Take away Paul Walker, it turns out, and you take away family. Though F8 does itself absolutely no favors by needlessly compounding that loss with a plot that strips away the family motif even more (actually, it occurs to me only in this moment, that perhaps the film's depiction of its family unit broken and in disarray is a silent nod to the sense of lack the filmmakers feel in Walker's absence - that might be giving it much too much credit). It's a heartless movie, and more to the point, it's a movie largely without a center: the franchise has gathered together so many characters by this point (including the second time in the series that one film's primary antagonist redeemed into a reluctant hero in the very next sequel - Jason Statham has gone from bloody-minded British psychopath in the last film to making goofy faces at a baby here) that giving all of the something to do necessarily demands that the film consist of a whole punch of detached plot threads whipping around each other. It is a film that feels made out of modules of plot. But that would even be okay if the modules felt like they were all facing in the same direction, and while that kind of happens in F8, it happens only with much visible strain.
The film's central gimmick - and oh yes, we're definitely in the "gimmick" stage of the franchise at this point, not that gimmickry is sinful for a series whose last movie was the "cars parachuting out of an airplane" one - is that soulful meatpile Dom Toretto (Diesel) has been turned against his ad hoc family of colorful misfits, hackers, car enthusiasts, and whathaveyou, and is now using his inestimable skills is at plotting heists and driving cars to commit terrorist crimes. This is due to the machinations of a merciless woman who looks like the Snow Queen got dreadlocks, the world's greatest international superhacker known only as Cipher (Charlize Theron). That I felt compelled to write the word "hacker" twice in a two-sentence summary of the movie speaks to one of F8's more noticeable quirks, which is that it feels in many ways like a '90s movie that got lost on the way to theaters and only just tripped and stumbled into the light of day. Which is fine, I guess, though it's a pity the film only borrowed the dumb parts of '90s action (hackers with elite skillz) and left the good parts (practical effects, something this franchise used to have in abundance).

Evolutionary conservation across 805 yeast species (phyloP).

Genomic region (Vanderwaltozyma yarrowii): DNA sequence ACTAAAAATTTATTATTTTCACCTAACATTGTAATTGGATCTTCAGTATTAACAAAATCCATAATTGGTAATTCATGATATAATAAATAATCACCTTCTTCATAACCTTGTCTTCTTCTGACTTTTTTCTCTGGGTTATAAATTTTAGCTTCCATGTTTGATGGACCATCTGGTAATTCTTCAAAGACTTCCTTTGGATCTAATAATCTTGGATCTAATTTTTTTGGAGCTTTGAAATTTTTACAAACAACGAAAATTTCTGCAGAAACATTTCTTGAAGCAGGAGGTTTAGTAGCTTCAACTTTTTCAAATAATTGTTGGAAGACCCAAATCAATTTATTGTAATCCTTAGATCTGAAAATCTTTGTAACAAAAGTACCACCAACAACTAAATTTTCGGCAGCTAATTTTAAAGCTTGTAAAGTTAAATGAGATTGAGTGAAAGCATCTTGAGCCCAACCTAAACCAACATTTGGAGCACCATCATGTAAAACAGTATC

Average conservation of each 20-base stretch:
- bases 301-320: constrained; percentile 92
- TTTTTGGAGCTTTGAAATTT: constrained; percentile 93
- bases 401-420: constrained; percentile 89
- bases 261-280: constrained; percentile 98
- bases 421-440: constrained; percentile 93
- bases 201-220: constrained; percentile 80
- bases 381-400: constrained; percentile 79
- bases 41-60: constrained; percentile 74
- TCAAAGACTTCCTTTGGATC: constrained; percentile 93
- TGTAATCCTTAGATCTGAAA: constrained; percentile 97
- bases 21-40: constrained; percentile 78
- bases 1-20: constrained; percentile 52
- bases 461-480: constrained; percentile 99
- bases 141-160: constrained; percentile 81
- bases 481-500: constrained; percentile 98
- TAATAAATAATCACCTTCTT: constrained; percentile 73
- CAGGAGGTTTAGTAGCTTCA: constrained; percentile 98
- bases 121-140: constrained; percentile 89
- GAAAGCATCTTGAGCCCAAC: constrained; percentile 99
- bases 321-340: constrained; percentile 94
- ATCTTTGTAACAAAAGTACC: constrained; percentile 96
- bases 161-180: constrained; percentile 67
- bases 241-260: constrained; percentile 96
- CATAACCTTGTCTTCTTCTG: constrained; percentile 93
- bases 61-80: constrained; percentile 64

Anyway, Dom's a bad guy, except we know that he's not, because we saw Cipher show him a photo on her phone - we don't, for a while, know what he saw, and when we do find out, it feels like a bit of a fudge that it would drive him to throw over all his friends and allies and new wife Letty (Michelle Rodriguez). And this strikes me as the film's single biggest unforced error: it's not like we'd ever believe for an actual fraction of a second that Dom has done a heel turn, so the film's elaborate plot of cutting off our access to his knowledge for most of the first half feels like a trick that's not working. The result is a film without a protagonist: for all the colorful characters surrounding him, and for all that Dwayne Johnson's Luke Hobbs has been a more appealing figure since the instant he first appeared in Fast Five, the Fast movies in their later, ensemble period have always orbited around Diesel. Turning him into a shadowy mystery figure, certainly this many movies in, simply doesn't work.